When we start out on this parenting journey, we have ideals, we have dreams, we have goals. But then life happens and those standards begin to sink lower and lower. I will never forget a Baby Blues cartoon from about 20 years ago that illustrated this point so succinctly. In the first frame [Before Children] a couple is out strolling in a park and a child dressed in mismatched clothes runs by. The woman remarks to the man, "How can people let their kids go out dressed like that?" In the next frame [After Children], the same couple is walking in the park with their child wearing mismatched clothing and the mother remarks to the man, "Well, at least she's covered." Parents understand this too-close-to-home humor.
In order to survive, we have to learn to fight the battles that really count. Unfortunately, sometimes we simply don't know how to fight them, even the ones that really count. We have no ammunition for that kind of battle. And it's at that point that the only answer is Jesus.
I know that to some this solution may sound trite, but until you have walked in those shoes, you cannot possibly understand. The view is completely different from that vantage point, from that valley.
My friend, Shaunacey, has written an article about eliminating Mom Guilt. My take-away from it: let us cut each other some slack. [Another great article that pertains to this topic deals with agreeing to disagree appeared right here on the Mombies Unite series.]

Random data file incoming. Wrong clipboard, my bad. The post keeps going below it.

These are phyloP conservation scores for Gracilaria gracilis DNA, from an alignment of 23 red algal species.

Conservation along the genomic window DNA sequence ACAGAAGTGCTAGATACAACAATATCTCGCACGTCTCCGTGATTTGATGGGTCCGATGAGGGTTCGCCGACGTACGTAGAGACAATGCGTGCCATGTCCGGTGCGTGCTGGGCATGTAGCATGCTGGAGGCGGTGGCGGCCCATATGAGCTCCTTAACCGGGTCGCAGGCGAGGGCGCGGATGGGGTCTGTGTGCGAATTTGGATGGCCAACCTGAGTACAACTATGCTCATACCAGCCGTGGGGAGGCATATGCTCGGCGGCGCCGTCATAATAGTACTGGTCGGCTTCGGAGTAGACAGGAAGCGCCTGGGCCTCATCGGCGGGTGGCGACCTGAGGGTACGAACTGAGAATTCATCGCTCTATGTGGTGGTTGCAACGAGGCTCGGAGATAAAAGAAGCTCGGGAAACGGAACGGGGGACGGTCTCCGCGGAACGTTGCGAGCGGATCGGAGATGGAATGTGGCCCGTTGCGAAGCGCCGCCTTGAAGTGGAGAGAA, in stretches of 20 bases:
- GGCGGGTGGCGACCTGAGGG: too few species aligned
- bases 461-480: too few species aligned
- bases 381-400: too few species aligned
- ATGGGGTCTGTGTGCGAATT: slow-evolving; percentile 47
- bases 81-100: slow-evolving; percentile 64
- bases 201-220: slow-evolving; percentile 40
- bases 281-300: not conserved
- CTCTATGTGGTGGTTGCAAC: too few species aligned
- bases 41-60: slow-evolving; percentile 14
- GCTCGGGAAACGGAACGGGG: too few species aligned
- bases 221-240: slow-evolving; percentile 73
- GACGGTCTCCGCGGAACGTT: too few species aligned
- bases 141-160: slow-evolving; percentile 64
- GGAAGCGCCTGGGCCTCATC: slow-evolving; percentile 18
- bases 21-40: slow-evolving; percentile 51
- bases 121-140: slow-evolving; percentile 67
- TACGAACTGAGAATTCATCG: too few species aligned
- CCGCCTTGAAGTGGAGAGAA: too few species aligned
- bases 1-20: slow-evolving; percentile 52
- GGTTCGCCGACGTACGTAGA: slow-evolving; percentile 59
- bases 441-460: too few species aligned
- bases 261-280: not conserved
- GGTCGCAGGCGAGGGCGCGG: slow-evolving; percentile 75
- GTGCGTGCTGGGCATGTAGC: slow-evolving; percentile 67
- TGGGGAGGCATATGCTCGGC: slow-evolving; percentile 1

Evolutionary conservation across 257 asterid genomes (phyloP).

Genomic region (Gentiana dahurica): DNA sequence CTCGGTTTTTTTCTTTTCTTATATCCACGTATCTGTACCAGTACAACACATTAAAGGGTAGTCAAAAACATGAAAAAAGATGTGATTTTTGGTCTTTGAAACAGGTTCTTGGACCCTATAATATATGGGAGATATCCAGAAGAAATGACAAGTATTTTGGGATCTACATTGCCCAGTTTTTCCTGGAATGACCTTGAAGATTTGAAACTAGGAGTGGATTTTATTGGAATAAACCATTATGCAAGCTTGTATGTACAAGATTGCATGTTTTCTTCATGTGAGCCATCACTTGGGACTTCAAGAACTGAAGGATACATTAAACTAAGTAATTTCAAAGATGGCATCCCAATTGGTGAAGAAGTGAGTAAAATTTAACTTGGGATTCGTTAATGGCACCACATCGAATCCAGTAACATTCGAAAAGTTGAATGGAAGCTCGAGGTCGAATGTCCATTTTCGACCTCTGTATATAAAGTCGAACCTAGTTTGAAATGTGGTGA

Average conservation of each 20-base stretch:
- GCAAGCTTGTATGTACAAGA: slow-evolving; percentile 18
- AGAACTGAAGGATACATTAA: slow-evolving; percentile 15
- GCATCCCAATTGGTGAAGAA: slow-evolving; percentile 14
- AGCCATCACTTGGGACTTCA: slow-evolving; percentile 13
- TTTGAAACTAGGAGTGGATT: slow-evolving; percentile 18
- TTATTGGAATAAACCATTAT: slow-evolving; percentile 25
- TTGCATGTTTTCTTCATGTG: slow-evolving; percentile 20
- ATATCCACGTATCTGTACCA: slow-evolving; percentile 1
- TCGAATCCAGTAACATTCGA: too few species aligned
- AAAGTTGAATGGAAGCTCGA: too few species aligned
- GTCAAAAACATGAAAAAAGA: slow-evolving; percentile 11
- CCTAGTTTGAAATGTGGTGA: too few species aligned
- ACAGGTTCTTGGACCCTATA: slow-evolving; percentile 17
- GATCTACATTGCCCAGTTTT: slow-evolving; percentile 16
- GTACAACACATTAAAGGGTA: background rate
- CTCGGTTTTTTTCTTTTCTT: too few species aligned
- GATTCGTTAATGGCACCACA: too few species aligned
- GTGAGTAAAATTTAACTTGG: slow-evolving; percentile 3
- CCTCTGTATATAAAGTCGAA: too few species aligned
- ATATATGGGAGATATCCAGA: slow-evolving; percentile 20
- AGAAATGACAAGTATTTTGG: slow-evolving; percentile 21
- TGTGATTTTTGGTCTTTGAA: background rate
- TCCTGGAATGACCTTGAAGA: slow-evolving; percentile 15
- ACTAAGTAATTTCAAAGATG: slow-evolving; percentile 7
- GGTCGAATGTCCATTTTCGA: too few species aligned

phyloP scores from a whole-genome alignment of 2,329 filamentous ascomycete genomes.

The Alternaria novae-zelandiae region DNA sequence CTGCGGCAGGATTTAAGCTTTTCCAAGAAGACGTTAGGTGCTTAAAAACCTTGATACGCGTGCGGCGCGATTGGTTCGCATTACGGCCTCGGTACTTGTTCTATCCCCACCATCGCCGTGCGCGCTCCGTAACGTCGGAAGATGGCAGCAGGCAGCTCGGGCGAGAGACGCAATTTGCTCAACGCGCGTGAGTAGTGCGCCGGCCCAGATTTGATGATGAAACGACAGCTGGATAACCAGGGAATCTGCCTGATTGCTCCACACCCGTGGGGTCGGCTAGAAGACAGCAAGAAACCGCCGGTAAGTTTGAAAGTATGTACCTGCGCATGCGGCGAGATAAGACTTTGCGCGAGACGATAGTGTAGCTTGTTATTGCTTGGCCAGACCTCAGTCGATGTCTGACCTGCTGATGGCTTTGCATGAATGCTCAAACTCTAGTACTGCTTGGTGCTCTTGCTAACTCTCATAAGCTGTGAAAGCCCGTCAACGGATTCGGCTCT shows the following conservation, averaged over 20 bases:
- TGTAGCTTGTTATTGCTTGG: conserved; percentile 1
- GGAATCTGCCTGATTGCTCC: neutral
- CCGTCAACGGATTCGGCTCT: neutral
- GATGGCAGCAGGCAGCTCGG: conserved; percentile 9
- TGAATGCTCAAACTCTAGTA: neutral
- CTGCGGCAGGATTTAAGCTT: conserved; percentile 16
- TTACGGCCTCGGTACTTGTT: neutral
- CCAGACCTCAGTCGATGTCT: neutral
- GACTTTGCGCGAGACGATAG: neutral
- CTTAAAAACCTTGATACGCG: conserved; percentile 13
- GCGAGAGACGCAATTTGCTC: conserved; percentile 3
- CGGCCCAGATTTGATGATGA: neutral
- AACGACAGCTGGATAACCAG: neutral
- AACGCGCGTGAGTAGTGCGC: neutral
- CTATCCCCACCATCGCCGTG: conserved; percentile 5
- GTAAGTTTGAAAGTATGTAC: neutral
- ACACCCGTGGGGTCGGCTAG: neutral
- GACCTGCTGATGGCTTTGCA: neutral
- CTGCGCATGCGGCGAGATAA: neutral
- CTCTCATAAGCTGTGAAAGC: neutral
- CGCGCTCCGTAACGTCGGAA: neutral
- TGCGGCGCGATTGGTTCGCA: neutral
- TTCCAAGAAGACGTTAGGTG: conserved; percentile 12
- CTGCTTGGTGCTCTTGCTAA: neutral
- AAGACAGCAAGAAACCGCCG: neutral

So can I encourage us to hold back on judging another person's decisions and, instead, pray for that mom or dad in that difficult situation? Can we do that? Rather than think about, or even worse, point out the mistakes that person may have made in her child rearing, join her in asking for deliverance for that wayward child. I am fairly certain that she is doing just that: praying, hoping, wishing for that season, that trait, that period to pass.
I know this sounds bleak. I don't mean to be such a Debbie Downer, but this is not a Pollyanna post. However, the Lord tells us to give thanks in all circumstances. So how DO you (how do I) find gratitude when the outlook looks grim?
Jesus promised us that where two or three are gathered in his name, Heis with us. Even if the situation does not improve instantly after we pray (and believe me, I've been in that boat), companionship with each other - and with Jesus - can help sustain a mother and a father through another day, another crisis, another season.
I am walking down this difficult road right now, and I am blessed to be a part of a small prayer group of moms who pray for each others' children. We celebrate each small victory, and we cry with each other during particularly difficult moments.
Recently, I had an open conversation with some family members and they, too, are praying. I am grateful to be surrounded by so many prayer warriors. I don't know what I would do without my support system.
If you are struggling with a similar situation, if any of this rings true in your life and you would like information about my prayer group (it's a national organization; there may be one near you!) let me know! You can email me at
Until that day comes when my child is changed, I will continue to Ask, Seek and Knock and I will continue to give thanks, even in the hard eucaristeo.
If you're encouraged by Sheila, why not let her know below